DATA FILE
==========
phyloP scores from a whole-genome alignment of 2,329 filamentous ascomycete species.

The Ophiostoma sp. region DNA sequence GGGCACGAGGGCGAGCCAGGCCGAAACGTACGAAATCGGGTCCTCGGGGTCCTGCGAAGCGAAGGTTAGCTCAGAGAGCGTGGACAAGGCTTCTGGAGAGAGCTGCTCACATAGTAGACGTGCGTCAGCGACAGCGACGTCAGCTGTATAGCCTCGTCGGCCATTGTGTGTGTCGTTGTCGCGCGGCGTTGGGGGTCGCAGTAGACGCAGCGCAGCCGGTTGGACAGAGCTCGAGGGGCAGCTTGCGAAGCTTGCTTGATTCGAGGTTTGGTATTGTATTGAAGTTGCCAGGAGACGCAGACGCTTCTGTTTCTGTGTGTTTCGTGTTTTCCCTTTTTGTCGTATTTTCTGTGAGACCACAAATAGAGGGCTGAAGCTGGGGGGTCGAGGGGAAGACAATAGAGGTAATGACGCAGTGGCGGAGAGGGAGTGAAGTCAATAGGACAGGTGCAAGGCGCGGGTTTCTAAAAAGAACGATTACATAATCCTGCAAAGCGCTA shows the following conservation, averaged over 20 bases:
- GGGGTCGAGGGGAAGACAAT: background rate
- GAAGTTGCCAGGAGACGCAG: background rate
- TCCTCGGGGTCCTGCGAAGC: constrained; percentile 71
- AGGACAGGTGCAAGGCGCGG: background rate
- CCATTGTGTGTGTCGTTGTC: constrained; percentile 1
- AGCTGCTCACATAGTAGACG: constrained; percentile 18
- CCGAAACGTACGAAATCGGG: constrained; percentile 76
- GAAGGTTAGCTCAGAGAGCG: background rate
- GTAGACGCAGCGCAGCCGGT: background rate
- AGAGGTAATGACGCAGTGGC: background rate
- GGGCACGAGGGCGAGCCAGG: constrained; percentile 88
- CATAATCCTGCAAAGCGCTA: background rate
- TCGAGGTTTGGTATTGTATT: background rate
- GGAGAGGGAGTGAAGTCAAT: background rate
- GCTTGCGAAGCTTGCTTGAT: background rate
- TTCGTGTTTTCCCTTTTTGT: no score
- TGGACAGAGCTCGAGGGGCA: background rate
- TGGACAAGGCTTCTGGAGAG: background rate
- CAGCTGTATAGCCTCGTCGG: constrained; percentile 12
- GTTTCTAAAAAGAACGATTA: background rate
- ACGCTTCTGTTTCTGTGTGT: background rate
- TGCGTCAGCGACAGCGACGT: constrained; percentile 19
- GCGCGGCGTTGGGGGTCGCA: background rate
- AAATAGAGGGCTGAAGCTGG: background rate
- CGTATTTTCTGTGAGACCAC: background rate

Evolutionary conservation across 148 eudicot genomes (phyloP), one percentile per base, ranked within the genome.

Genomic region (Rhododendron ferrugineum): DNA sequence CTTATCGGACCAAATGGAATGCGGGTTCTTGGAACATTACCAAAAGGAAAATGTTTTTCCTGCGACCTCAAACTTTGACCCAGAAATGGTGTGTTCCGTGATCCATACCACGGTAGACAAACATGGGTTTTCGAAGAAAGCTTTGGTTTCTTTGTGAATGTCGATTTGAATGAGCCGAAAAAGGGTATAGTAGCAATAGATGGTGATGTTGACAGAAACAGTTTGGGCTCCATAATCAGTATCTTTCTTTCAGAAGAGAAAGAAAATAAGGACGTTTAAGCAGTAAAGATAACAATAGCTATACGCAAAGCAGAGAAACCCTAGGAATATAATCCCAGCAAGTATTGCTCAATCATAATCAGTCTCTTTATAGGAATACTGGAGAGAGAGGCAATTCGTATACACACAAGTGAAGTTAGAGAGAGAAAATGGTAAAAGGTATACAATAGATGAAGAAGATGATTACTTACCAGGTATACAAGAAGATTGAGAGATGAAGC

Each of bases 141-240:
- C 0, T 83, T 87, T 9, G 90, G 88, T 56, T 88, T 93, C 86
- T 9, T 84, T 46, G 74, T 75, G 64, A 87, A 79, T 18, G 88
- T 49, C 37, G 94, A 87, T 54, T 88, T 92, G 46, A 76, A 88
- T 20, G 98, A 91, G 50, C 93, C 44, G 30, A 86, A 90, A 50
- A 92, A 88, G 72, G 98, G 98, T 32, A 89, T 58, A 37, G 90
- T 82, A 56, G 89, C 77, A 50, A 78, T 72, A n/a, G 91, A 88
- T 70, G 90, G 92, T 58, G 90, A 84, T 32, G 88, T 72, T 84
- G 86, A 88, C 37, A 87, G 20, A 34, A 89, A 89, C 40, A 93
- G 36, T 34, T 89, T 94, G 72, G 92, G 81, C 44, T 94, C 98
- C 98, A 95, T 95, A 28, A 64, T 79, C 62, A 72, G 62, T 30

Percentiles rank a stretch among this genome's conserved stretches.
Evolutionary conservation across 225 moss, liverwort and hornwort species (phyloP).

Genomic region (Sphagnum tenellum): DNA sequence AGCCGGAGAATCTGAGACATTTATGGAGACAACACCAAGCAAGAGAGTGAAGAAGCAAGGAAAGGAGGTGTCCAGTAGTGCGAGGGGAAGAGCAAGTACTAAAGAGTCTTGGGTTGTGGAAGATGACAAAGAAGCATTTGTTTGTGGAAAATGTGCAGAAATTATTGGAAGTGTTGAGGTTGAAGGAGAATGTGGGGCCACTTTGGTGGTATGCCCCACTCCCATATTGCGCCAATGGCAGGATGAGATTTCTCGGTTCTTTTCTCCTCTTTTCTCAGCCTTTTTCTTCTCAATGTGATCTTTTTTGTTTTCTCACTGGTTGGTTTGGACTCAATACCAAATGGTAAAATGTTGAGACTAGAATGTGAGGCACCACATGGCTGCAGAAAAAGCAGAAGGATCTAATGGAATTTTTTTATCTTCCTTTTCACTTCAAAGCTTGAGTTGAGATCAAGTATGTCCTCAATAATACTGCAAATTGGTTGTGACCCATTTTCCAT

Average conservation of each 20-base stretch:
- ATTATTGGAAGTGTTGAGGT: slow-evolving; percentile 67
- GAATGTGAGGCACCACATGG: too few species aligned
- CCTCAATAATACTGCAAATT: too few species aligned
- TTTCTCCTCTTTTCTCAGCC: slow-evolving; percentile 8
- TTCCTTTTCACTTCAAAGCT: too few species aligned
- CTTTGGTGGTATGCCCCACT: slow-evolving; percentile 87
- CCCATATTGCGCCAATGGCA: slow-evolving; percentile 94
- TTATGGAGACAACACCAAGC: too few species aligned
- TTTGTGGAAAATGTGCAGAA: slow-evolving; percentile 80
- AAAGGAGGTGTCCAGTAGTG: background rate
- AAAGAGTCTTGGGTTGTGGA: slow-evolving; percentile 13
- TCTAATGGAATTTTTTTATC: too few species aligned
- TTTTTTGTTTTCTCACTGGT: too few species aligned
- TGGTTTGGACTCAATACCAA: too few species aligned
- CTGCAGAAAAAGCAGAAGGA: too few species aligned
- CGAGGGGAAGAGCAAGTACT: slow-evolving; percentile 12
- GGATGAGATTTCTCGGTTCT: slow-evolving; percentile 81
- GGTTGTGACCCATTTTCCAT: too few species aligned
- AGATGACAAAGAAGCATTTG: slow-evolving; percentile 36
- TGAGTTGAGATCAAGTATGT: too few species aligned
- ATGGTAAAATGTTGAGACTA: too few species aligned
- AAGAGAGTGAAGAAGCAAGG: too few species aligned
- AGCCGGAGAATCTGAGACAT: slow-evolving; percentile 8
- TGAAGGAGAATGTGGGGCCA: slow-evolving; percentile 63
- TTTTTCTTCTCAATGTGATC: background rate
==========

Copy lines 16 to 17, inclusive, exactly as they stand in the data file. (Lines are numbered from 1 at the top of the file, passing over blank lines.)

- GGAGAGGGAGTGAAGTCAAT: background rate
- GCTTGCGAAGCTTGCTTGAT: background rate